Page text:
Some congregations have avoided the chaplaincy model by counterintuitively revamping the part-time pastorate to make sure it includes more time, not less, for community engagement.
Since switching to part-time five years ago, St. John’s Lutheran Church in Lakewood, Washington, has doubled average Sunday attendance, from 25 to 50. It’s seeing newcomers from nonfaith, Buddhist and Mormon backgrounds, among others. The church has boosted mission giving from zero to 7 percent of the budget over that period.
The Rev. Joe Smith envisions his three-fifths-time pastorate as St. John’s ambassador. And he gets creative with it. He sometimes stands at the curb at rush hour and waves to commuters passing the church. He visits Boy Scout troops as they meet at St. John’s and organizes Scout Sundays, which bring dozens of scouts and their families to worship.
“There was no playbook at all” for how to do part-time ministry effectively, Smith said. “Without it being a circus or too much of a publicity stunt, you do whatever you can to have people in the church, because the critical mass is important. If people come into what feels like an empty space, they won’t come back.”
Down the road in an East Tacoma public housing development, Salishan Eastside Lutheran Mission gathers a self-reliant flock of 15 or 20 for worship in the Holy Family of Jesus Cambodian Episcopal Church.
For worship, the group needs nothing from its pastor, authorized lay minister Lauren Vignec, except a sermon (and sometimes the Cambodian priest covers that part, too). Congregants handle everything else. Therefore, when he’s not on his day job as a financial adviser, Vignec can pour his ministry time into community outreach.
He finds plenty to do. One day he’s delivering emergency food from World Vision to homes in the neighborhood. The next day he’s visiting one of three local casinos, where he tells people he’s a pastor and lets the conversations flow.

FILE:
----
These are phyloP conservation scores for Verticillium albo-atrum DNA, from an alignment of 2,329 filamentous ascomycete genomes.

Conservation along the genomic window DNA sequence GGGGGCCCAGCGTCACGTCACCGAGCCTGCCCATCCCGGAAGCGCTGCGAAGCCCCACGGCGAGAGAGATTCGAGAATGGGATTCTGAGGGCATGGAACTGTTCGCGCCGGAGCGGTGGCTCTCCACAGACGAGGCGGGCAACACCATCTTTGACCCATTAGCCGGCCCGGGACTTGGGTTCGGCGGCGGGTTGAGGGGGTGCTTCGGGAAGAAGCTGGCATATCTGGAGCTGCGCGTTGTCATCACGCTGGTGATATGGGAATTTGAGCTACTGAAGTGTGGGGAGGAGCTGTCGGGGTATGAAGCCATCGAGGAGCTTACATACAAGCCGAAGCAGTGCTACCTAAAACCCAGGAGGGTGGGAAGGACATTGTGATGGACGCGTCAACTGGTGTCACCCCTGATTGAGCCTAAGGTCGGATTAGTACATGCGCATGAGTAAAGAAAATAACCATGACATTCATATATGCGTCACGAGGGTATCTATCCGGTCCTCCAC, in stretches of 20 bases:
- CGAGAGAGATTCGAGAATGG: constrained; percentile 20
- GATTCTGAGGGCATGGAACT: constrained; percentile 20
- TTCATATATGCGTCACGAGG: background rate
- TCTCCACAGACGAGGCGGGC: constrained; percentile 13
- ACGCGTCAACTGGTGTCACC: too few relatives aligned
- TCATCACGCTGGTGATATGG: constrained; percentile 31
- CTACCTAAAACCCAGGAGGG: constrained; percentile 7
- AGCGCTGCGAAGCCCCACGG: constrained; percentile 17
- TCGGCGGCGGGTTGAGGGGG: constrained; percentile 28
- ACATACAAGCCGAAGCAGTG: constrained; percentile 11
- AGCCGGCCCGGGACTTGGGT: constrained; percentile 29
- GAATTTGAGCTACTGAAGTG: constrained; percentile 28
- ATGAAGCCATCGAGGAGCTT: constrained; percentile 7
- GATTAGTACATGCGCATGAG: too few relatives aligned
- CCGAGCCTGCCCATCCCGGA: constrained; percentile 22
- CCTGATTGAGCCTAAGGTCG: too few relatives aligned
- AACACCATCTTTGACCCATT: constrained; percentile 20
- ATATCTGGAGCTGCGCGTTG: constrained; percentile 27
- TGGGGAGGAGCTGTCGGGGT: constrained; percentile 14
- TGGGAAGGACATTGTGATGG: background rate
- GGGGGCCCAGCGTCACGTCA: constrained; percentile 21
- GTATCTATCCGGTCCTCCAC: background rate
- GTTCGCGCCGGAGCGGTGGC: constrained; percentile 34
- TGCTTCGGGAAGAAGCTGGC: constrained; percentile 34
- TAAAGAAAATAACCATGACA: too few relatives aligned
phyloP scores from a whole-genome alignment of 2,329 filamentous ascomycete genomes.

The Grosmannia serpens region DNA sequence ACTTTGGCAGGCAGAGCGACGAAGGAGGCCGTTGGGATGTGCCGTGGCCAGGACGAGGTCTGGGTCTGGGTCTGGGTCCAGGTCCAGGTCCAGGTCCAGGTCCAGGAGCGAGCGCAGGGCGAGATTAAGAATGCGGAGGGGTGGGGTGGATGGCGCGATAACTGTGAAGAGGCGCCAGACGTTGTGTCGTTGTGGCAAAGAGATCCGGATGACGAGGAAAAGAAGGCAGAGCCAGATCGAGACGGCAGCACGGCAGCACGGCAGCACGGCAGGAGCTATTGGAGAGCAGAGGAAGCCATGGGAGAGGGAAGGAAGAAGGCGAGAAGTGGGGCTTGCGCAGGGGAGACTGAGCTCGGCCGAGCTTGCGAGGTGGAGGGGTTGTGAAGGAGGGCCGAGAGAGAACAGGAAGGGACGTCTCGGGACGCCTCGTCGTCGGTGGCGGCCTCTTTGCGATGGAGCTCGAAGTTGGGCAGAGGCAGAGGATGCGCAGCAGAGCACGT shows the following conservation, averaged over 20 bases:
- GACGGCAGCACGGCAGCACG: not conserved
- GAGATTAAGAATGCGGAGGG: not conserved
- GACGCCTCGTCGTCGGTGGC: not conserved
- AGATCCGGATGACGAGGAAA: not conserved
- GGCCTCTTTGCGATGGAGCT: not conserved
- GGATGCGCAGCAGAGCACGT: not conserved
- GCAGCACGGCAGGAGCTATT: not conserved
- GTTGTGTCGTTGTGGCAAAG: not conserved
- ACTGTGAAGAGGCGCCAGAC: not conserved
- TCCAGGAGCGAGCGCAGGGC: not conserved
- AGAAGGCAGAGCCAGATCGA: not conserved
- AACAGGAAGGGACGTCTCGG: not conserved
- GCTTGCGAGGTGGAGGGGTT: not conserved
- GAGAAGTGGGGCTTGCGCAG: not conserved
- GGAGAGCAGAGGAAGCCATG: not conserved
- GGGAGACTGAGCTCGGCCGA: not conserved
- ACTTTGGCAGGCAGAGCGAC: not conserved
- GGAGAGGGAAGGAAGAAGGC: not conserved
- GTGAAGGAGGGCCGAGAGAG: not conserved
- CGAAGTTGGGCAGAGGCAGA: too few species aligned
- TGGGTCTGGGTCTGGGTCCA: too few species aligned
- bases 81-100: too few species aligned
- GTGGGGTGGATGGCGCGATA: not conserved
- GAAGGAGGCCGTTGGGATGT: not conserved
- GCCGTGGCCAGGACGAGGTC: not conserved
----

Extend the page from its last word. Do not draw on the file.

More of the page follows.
Several times a year, Vignec organizes a Salishan “dance church” called Fear No Evil, where street dancers compete before a judging panel. It draws more than 100 dancers and spectators, including many young African-American, Latino and Native American men.
Vignec is on a dance team and takes his turn competing. Between rounds, he delivers Scripture readings and a sermon, usually about resolving conflict or managing mental illness.
“The really cool stuff we’re doing here, like with dance church — I don’t think this would be possible in a normal relationship between a normal pastor and a normal church board,” Vignec said. “The reason why I’m capable of even trying this stuff is because they just told me, ‘Lauren, do whatever you want to do to revitalize this church. Just try it.’”
In Vignec’s experience, mainline churches often get the part-time model wrong.
“They think of it like, ‘We can have a 15-hour-a-week pastor, because it will take 15 hours to do all the things we want the pastor to do.’
“No, no, no, no, no,” he said. “The church should do those things and let the pastor do something to bring in new people to the church, however that is going to work. And there are a ton of different ways to make it work.”
Sometimes, new experiments require letting go of what had been expected duties. Unlike her full-time predecessors, the Rev. Linda Brewster of Tuttle Road United Methodist Church in Cumberland, Maine, doesn’t attend committee meetings. And once a month, laypeople take over preaching.
With that carved-out time, Brewster, who works full time as a nurse practitioner, tries new types of outreach. Overall, the approach is working. Average Sunday attendance at Tuttle Road has doubled, from 30 to 60, since the church went part time three years ago.
One successful outreach experiment: Messy Grace. Around 5 p.m. on Saturday afternoons once a month, families with young kids who don’t otherwise go to church stop by for a 10-minute taste of worship, followed by music, supper and an environmental lesson, such as gardening or composting.
For parents and kids who attend, Messy Grace has become their church.